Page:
Oil price resumes slump, 'will struggle to get past $36'

Oil slumped as China’s factory gauge signalled conditions deteriorated for a sixth month and data showed that Kuwait and Nigeria helped boost crude production from Opec, exacerbating a global glut.

Futures lost as much as 2.1 per cent in New York to snap a four-day advance, the longest run of gains this year. The official January purchasing managers index for manufacturing in China, the world’s second-biggest oil user, dropped to a three- year low of 49.4, the National Bureau of Statistics said Monday. Output from Opec climbed to 33.11 million barrels a day last month as Indonesia’s membership to the group was reactivated, according to data compiled by Bloomberg.

Oil slid 9.2 per cent in January as volatility in global markets added to concern over brimming US stockpiles and the outlook for increased exports from Iran after international sanctions were removed. Chevron on Friday posted its first quarterly loss since 2002, which may presage a wave of writedowns as the other super-majors begin announcing results this week. Exxon Mobil and BP are scheduled to report on Tuesday.

“Unless we begin to see some tangible news emerge on production cuts, we’re getting toward the limits of this rally,” Ric Spooner, a chief analyst at CMC Markets in Sydney, said by phone. “Oil will struggle to get past $36.”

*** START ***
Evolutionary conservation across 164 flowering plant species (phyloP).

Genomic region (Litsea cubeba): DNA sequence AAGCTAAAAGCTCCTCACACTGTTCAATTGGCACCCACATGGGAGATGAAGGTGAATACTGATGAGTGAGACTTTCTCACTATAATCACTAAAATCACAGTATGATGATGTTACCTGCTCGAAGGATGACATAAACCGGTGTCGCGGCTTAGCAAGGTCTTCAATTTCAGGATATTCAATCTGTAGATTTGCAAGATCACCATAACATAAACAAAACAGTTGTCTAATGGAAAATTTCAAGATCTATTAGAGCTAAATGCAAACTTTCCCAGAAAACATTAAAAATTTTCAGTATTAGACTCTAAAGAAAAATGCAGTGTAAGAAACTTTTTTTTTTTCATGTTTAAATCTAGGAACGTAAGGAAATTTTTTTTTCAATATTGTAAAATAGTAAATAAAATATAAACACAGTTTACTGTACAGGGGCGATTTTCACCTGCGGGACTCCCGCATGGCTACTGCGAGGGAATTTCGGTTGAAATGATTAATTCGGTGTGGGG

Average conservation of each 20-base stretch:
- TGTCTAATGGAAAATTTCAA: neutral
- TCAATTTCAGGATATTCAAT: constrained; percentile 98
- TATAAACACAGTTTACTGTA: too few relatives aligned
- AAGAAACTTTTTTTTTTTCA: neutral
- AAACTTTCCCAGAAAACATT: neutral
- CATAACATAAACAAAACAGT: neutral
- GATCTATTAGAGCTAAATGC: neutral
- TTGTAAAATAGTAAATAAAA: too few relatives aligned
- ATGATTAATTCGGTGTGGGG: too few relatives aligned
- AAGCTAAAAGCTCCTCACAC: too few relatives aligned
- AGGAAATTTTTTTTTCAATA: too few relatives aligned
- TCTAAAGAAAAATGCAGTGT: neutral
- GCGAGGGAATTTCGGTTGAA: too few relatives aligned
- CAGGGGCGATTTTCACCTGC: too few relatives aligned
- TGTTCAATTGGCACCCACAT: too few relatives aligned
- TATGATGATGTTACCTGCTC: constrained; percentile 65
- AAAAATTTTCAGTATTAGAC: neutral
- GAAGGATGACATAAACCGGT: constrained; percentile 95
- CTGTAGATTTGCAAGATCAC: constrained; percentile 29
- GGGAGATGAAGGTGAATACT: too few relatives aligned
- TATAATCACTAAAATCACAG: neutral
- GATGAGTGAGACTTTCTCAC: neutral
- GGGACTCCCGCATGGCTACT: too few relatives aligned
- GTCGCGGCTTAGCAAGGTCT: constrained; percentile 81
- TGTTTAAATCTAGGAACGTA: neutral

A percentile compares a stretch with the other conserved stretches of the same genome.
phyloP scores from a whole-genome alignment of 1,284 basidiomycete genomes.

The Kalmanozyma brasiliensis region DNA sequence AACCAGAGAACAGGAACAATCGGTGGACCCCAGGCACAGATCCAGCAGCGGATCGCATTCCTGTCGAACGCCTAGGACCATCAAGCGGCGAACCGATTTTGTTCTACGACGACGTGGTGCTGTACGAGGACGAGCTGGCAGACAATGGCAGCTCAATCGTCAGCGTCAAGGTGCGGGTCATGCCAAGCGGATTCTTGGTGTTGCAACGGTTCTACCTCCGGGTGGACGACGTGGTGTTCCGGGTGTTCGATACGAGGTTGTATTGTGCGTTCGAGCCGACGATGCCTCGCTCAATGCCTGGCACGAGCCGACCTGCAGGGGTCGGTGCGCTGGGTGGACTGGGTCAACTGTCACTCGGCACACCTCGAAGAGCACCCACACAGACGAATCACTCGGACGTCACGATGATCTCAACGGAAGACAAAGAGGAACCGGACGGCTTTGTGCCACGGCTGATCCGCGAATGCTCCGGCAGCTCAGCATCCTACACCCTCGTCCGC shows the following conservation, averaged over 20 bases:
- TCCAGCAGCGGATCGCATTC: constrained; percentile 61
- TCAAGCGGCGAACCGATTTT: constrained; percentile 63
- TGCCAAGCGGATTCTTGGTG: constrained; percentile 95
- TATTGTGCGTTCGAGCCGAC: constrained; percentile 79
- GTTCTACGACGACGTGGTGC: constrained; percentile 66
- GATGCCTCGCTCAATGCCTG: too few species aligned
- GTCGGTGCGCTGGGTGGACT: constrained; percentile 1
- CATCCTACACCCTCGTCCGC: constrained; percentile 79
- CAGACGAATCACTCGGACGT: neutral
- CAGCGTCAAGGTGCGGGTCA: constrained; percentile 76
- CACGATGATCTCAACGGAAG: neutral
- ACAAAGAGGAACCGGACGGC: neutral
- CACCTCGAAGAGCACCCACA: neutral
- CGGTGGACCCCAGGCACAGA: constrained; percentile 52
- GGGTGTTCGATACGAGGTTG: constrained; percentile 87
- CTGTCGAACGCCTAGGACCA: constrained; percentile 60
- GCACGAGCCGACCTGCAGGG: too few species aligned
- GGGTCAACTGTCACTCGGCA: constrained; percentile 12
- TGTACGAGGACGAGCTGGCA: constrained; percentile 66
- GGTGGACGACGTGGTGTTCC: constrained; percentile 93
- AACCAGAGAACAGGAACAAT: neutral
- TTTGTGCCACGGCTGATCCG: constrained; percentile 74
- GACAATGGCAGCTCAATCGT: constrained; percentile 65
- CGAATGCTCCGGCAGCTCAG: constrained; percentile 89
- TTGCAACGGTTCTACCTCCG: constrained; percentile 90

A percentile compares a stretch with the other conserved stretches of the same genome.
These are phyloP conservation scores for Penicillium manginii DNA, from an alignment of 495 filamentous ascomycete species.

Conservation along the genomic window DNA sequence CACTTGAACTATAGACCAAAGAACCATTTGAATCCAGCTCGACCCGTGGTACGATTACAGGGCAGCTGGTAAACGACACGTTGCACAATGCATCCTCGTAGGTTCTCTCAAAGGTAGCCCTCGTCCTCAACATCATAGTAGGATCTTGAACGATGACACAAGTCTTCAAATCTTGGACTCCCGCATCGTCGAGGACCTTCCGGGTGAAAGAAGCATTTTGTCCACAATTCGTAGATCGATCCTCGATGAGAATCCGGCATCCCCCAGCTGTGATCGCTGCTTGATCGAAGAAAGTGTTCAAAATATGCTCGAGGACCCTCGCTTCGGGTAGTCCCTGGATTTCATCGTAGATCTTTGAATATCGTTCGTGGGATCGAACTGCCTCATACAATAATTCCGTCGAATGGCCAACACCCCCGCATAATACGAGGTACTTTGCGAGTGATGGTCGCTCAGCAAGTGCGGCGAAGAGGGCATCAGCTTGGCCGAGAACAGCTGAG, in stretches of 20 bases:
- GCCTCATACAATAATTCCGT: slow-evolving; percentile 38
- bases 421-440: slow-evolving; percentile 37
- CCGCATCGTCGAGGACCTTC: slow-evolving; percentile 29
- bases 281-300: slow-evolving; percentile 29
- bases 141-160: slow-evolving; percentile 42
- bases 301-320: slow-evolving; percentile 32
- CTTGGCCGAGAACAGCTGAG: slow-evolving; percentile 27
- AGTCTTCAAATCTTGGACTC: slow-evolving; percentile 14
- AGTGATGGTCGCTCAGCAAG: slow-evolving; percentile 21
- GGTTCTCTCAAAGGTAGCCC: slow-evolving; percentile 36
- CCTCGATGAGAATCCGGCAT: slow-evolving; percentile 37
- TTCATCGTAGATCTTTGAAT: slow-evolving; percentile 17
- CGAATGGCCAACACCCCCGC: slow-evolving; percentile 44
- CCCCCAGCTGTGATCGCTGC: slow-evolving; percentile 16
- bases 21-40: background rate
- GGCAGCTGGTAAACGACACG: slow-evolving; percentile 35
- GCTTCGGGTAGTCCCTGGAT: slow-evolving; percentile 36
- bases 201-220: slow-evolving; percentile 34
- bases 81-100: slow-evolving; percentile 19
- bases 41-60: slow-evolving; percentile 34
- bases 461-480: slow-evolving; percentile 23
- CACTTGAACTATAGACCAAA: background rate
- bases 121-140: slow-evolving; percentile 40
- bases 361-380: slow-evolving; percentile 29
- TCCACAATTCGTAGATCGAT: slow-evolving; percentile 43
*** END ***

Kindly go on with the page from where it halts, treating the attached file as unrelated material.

West Texas Intermediate for March delivery dropped as much as 72 cents to $32.90 a barrel on the New York Mercantile Exchange and was at $33.12 at 11.09am Hong Kong time. The contract climbed 40 cents to $33.62 a barrel on Friday to cap a 4.4 per cent weekly increase. Total volume traded was almost triple the 100-day average.

Brent for April settlement declined as much as 73 cents, or 2 per cent, to $35.26 a barrel on the London-based ICE Futures Europe exchange. The March contract expired Friday after advancing 85 cents to $34.74. The European benchmark crude was at a premium of 60 cents to WTI for April.

Opec’s January output includes 815,000 barrels from Indonesia, which contributed for the first time since its membership was restored January 1 after a seven-year suspension, according to a Bloomberg survey. Nigeria’s production increased 109,000 barrels a day to 2.028 million, the highest in a year, while Kuwait pumped an additional 100,000 barrels a day and Iran added 60,000 barrels a day.

China’s manufacturing PMIcame in lower than a median estimate of 49.6 in a Bloomberg survey of economists, and represents the longest stretch on record of readings under 50, the level below which indicates contraction.

Hedge funds increased bullish bets by the most since 2010, according to data Friday from the US Commodity Futures Trading Commission. Speculators’ net-long position in WTI rose 35 per cent in the week ended January 26 to 110,432 contracts of futures and options.

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